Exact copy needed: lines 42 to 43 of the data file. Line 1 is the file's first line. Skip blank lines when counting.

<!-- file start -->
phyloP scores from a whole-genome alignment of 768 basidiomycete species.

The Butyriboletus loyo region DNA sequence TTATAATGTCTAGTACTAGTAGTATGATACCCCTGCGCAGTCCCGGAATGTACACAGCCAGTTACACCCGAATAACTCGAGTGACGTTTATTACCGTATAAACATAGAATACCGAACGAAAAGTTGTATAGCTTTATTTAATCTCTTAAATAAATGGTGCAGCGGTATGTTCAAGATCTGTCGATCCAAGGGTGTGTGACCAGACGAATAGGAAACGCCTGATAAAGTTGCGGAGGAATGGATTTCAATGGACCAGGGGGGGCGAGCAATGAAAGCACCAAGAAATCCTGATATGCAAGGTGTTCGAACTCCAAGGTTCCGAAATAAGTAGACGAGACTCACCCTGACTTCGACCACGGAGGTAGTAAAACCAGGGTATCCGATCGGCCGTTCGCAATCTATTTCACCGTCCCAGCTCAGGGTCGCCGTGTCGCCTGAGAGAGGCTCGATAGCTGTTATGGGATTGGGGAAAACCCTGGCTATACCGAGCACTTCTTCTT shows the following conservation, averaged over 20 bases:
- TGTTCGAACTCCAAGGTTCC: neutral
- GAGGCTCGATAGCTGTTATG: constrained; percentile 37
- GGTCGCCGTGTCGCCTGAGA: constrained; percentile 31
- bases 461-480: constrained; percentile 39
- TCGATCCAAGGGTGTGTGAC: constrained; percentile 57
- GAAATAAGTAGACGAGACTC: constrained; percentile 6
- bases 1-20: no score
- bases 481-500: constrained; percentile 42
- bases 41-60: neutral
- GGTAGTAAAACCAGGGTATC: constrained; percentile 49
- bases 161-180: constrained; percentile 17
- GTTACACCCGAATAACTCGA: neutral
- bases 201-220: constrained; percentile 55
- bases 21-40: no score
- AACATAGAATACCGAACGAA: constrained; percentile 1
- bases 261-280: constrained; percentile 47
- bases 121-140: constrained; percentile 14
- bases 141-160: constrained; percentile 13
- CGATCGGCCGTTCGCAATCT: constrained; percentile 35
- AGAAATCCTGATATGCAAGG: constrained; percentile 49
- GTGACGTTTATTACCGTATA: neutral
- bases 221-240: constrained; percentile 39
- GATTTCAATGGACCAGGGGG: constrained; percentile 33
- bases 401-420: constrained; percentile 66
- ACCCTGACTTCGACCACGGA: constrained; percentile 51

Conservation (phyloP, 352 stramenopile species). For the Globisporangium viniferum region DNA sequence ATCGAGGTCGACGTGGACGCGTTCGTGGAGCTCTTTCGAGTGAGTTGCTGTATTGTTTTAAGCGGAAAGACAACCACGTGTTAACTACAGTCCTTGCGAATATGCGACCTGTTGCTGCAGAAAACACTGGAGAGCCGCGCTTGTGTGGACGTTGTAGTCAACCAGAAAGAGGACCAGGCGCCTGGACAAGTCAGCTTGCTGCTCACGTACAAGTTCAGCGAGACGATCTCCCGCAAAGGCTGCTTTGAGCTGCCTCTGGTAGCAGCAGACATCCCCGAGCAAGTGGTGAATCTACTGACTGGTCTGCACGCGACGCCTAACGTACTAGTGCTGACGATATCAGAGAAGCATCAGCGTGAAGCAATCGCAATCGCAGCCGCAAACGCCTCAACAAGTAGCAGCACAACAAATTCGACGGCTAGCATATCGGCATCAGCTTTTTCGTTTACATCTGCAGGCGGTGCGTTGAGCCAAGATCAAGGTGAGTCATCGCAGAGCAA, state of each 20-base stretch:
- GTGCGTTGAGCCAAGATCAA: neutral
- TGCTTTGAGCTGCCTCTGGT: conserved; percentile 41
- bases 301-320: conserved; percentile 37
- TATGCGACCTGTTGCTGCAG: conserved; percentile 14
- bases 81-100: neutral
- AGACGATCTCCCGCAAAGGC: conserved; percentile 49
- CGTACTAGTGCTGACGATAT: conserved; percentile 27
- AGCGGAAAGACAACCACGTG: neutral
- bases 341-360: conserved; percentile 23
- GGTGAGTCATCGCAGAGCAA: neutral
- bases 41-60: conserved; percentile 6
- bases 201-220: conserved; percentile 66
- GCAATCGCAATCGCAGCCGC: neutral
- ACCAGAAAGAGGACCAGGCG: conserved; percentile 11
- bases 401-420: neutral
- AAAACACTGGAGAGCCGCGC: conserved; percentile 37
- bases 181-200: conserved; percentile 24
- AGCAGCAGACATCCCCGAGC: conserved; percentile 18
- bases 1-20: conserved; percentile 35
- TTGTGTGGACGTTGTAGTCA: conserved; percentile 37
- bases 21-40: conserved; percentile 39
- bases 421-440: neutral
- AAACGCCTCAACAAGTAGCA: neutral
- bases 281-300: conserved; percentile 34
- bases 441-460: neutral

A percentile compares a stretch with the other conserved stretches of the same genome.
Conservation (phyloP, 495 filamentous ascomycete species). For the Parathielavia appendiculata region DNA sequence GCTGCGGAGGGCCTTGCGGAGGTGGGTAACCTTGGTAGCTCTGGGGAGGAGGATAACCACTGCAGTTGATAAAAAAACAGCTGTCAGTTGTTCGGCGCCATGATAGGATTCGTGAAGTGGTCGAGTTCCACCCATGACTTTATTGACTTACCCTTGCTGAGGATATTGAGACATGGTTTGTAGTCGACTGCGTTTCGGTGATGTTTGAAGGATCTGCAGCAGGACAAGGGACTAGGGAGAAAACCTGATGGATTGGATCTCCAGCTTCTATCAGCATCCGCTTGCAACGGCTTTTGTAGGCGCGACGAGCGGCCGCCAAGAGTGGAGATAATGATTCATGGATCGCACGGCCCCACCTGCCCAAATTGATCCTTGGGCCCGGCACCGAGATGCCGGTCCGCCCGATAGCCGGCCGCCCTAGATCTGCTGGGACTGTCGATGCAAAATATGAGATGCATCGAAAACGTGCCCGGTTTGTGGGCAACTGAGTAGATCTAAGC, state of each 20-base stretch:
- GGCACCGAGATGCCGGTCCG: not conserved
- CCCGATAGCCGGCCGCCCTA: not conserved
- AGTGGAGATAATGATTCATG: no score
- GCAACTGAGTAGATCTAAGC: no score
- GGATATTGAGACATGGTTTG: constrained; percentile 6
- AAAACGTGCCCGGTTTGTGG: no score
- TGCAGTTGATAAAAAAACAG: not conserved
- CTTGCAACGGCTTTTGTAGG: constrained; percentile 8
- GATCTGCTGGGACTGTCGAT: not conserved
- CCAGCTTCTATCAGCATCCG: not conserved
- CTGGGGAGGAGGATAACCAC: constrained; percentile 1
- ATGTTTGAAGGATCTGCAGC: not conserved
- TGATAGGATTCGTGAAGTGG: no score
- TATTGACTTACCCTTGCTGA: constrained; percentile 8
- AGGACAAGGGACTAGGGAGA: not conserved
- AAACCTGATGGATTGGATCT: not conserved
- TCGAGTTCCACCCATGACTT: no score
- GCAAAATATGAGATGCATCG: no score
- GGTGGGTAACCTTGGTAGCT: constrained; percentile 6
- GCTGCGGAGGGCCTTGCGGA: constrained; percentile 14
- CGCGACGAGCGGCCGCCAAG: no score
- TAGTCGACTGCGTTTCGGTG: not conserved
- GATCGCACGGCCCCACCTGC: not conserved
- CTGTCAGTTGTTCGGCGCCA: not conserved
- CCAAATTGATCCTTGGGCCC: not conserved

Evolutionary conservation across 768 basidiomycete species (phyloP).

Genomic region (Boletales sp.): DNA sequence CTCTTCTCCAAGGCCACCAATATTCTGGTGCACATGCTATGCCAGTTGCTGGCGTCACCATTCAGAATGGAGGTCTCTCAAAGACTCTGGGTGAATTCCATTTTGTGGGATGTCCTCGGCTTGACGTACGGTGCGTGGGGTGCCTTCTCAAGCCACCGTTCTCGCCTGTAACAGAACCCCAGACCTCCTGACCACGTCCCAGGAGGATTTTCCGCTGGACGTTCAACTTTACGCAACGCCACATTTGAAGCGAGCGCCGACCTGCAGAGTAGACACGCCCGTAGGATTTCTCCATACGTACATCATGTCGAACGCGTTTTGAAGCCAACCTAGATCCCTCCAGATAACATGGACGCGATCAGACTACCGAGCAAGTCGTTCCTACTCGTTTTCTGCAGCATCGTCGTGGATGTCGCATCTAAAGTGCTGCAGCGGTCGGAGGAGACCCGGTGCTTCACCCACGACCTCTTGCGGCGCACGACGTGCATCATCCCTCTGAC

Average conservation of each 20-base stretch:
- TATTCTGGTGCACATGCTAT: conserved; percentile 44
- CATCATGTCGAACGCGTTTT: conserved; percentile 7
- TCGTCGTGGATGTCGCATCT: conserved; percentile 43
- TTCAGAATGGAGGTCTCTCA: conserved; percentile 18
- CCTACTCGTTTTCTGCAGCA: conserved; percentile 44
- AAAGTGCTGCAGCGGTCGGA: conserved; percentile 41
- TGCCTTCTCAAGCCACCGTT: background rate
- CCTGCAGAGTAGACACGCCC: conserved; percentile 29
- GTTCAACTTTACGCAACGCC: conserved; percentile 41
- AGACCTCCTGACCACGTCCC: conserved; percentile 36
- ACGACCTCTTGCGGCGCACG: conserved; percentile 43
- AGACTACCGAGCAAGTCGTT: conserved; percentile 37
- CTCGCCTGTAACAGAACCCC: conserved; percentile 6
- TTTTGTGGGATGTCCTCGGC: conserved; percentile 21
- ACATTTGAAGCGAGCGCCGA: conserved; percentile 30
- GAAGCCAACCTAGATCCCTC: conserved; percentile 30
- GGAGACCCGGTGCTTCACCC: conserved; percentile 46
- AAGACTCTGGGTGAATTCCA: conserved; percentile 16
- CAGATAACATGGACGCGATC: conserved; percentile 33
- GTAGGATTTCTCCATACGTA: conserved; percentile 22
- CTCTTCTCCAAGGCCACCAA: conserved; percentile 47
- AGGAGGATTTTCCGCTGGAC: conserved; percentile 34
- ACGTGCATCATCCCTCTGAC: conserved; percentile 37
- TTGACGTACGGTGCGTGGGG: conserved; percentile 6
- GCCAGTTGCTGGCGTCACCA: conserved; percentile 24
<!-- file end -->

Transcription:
- ACCAGAAAGAGGACCAGGCG: conserved; percentile 11
- bases 401-420: neutral